Bay Head Yacht Club Featured on Design Solutions

American MillworkDesign, Magazine

The Bay Head Yacht Club in New Jersey was established on September 8, 1888 “to promote yachting and rowing and to foster athletic sports upon the water.”

Bay Head was then emerging as a popular seaside resort that attracted prominent families from Philadelphia and New York. The first clubhouse was built in 188 on pilings at the head of Barnegat Bay. The modest building was surrounded by marshes and reached from land by boardwalks .In 1893 the clubhouse was moved 100 yards east to its present location and in 1928 the current clubhouse was built to accommodate a growing membership.

Bay Head Yacht Club’s campus is a key site in Bay Head’s historic district.

It includes two buildings separately listed on the National Register as “contributing structures” within the historic district: the clubhouse and the boat shed, formerly known as Dale’s Yacht Basin, on Lake Avenue.During Superstorm Sandy, the yacht club suffered significant damage. Following minor repairs, a renovation and restoration of the 26,000 square foot clubhouse was planned. Architectural work for the renovation was commissioned to Platt Byard Dovel! White Architects of New York City. Architectural woodwork for the public spaces was fabricated and installed by American Millwork and Cabinetry, an AWi member firm located in Emmaus, Pennsylvania. The $700,000 project was finished in the spring of 2015.


Primary design considerations says Samuel White FA IA, partner in charge of PBDW Architects, the clubhouse needed to look good enough to satisfy long­ term dues-paying members with many fond memories of the building. It also had to meet a very tight budget and schedule and “achieve an institution a level of quality.” The aesthetic, he explains, is “seaside colonial revival. We used a lot of beadboard and standard moulding profiles and in a few places we used clear finished woods to replicate the bright work on a boat.” The custom Commodore bar is Mahogany while the tongue and groove ceiling is Ash.

Woodwork elements for the clubhouse included the bar and back counter for the Barnegat Room, the bar in the Commodore Room, tongue and groove ceiling in the Commodore Room, a slat ceiling in the entry hall and acoustical Walnut veneer ceiling in the Barnegat Room.

George Reitz of AmericanWoodwork and Cabinetry reports the firm also did wainscot paneling, column surrounds. coffers. base trim. chair rail and crown mouldings. plus glass trophy cases with doors and storage. Poplar was used and painted in many areas. The ceilings were highlighted with finished woodwork. Mahogany was stained and finished with clear lacquer was used on the Commodore Bar while the ceiling in that room was Ash. Red Oak was used in the Barnegat Bar, with Walnut veneer on the ceiling.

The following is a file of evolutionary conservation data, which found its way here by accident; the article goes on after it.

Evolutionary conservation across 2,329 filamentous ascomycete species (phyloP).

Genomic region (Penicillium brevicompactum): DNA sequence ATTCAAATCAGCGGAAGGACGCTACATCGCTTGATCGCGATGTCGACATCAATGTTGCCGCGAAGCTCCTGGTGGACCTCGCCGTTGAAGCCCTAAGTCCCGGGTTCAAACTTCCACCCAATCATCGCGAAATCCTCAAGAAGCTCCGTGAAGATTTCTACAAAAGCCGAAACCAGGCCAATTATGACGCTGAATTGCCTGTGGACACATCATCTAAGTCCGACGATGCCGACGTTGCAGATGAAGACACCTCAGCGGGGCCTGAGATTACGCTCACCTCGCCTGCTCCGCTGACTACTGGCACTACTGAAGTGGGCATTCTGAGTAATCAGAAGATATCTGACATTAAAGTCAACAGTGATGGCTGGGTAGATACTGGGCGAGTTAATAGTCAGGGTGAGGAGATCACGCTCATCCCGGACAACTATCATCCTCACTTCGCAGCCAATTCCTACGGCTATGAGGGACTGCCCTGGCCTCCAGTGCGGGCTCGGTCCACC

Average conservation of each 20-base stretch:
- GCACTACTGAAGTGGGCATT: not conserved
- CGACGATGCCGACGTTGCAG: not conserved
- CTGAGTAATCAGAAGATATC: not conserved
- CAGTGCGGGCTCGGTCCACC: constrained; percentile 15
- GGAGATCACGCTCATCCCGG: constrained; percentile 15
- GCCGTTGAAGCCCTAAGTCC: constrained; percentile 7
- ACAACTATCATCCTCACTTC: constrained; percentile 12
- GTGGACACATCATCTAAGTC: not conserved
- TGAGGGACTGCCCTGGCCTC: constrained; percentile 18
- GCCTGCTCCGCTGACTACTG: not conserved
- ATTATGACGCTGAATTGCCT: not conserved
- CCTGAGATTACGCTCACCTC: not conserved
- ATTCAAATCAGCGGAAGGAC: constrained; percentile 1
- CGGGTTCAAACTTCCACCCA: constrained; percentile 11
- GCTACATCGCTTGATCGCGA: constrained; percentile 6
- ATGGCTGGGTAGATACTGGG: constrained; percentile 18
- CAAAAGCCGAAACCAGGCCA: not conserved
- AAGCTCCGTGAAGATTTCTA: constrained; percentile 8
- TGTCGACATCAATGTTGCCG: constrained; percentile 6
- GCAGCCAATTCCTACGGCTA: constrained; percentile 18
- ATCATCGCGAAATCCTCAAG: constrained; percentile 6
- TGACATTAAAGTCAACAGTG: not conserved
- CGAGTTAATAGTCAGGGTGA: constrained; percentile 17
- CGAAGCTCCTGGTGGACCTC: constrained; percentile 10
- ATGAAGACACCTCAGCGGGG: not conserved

The Challenges

feet higher. raise the building, resettle it on its foundations, and then finish the interior.” The schedule for finishing the interiors was also a challenge, he goes on to say. “We had to perform a huge amount of work before we could resettle the building on the new foundations, and we could only close the clubhouse for one summer.” Especially noteworthy to Reitz were the display cases between the dining area and entry hall, including the walk through entry, which were fully prefabricated at the woodworking plant. ‘The entire floor to ceiling assembly was built in sections and shipped to the site. They feature Poplar framed locking glass doors and storage behind beadboard doors on the dining room side. They had to be built around existing structural columns.”

As far as technical assistance was concerned, he continues,American Millwork and Cabinetry “took the presented renderings and design drawings to an engineered reality, by figuring out all the materials and joinery to accomplish what the customer. architect and designer wanted to see in the final product.” “Our working relationship with PBDW was excellent. We were able to handle the changes. site conditions. and revisions with ease. Communication was good and they were very pleasant to deal with on a daily basis.”

‘We pride ourselves on producing old world craftsmanship products using today’s new world technology. We will produce your project conforming to the highest of quality standards.’

-George Reitz, President